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Off-label aprepitant quells refractory pruritus.

WAIKOLOA, HAWAII - Oral aprepitant has shown considerable promise as a novel therapy in patients with refractory pruritus, including those with severe itching induced by biologic therapies for cancer.

"It's a tool we should consider using in patients with pruritus who do not respond to the usual measures," Dr. Mario E. Lacouture said at the annual seminar sponsored by Skin Disease Education Foundation (SDEF).

Aprepitant (Emend) is approved as an antiemetic agent for cancer patients on chemotherapy. But a growing body of data, including two proof-of-concept studies, has shown a high response rate in patients with itching resistant to standard treatment, including steroids, UV therapy, and antihistamines, noted Dr. Lacouture, a dermatologist at Memorial Sloan-Kettering Cancer Center, New York.

Severe itching is increasingly recognized as a side effect of targeted biologic agents for cancer, including erlotinib (Tarceva) and cetuximab (Erbitux). At last year's meeting of the American Society of Clinical Oncology Dr. Daniele Santini and coworkers at the Universita "Campus Bio-Medico" di Roma presented a study of 22 patients with severe pruritus treated with aprepitant using a regimen of 125 mg on day 1 and 80 mg on days 3 and 5.

After the single three-dose cycle of aprepitant, the patients' median pruritus intensity plummeted from a baseline of 8 down to 1 on a 0-10 visual analog scale (VAS). Twenty of 22 patients had more than a 50% reduction in pruritus. The median duration of benefit following a three-dose cycle given over 5 days was 25 days.

In the second proof-of-concept study, dermatologists at the Westfalische Wil-helms-Universitat Mi.inster (Germany) reported on 20 patients with refractory chronic pruritus from nonmalignant underlying disorders placed on aprepitant at 80 mg/day for 1 week. Sixteen of the 20 patients had a marked reduction in itch intensity. From a baseline mean of 8.4 points on the VAS, the group averaged a 42% improvement to a score of 4.3.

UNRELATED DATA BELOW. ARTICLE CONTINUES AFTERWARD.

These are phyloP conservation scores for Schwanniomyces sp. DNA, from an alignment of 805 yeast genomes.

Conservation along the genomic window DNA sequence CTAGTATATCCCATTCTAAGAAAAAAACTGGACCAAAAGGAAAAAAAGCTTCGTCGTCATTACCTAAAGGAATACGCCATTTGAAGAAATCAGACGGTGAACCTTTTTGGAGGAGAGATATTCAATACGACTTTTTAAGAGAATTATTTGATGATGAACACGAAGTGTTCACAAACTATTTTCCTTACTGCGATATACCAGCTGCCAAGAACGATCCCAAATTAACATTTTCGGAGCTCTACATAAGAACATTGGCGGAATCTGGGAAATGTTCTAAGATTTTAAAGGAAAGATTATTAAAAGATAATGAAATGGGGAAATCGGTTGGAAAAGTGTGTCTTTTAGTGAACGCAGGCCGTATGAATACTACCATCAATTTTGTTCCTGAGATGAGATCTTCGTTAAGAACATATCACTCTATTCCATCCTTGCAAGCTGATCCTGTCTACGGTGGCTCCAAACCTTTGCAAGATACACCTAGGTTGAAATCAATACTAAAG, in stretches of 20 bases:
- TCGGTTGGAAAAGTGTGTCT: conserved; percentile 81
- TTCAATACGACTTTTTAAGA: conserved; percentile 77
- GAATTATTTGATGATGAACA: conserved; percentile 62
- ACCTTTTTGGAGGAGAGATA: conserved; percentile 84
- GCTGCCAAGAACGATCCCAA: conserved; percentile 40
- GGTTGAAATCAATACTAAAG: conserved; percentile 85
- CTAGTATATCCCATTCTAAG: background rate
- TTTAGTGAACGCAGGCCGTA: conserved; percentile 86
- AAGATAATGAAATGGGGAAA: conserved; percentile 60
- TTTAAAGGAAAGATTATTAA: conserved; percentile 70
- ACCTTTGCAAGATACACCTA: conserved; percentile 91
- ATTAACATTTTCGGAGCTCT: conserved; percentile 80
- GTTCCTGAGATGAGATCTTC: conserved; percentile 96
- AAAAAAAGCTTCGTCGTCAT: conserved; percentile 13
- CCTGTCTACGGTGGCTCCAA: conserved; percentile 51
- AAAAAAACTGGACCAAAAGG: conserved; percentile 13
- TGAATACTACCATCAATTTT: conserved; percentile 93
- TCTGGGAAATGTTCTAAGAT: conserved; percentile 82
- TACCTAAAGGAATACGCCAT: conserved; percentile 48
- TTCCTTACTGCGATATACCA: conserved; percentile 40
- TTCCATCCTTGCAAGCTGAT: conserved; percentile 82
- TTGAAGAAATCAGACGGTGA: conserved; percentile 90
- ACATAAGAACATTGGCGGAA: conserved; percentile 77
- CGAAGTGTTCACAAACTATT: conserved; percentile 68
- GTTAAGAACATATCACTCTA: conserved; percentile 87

A significant reduction in itching was observed as early as 2 days after initiating aprepitant in the study population (PLoS One 2010;5:el0968). Patients with itching related to prurigo nodularis or atopic disease responded better than those without the conditions, and patients under age 60 obtained greater improvement than older patients. However, patients with chronic kidney disease as the underlying cause of their itching achieved only minimal benefit.

Side effects were confined to mild, non-treatment-limiting nausea, dizziness, and drowsiness in three patients.

Between the two proof-of-concept studies and smaller published case series, Dr. Lacouture said that he is aware of 63 patients with severe refractory pruritus who were treated with aprepitant. The result was an improvement from a mean baseline VAS of 8.4 to 2.3.

Dr. Lacouture has served as a consultant to more than a dozen pharmaceutical companies, although Merck, which markets aprepitant, is not among them.

SDEF and this news organization are owned by Elsevier.


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Title Annotation:DERMATOLOGY
Author:Jancin, Bruce
Publication:Internal Medicine News
Date:Mar 15, 2012
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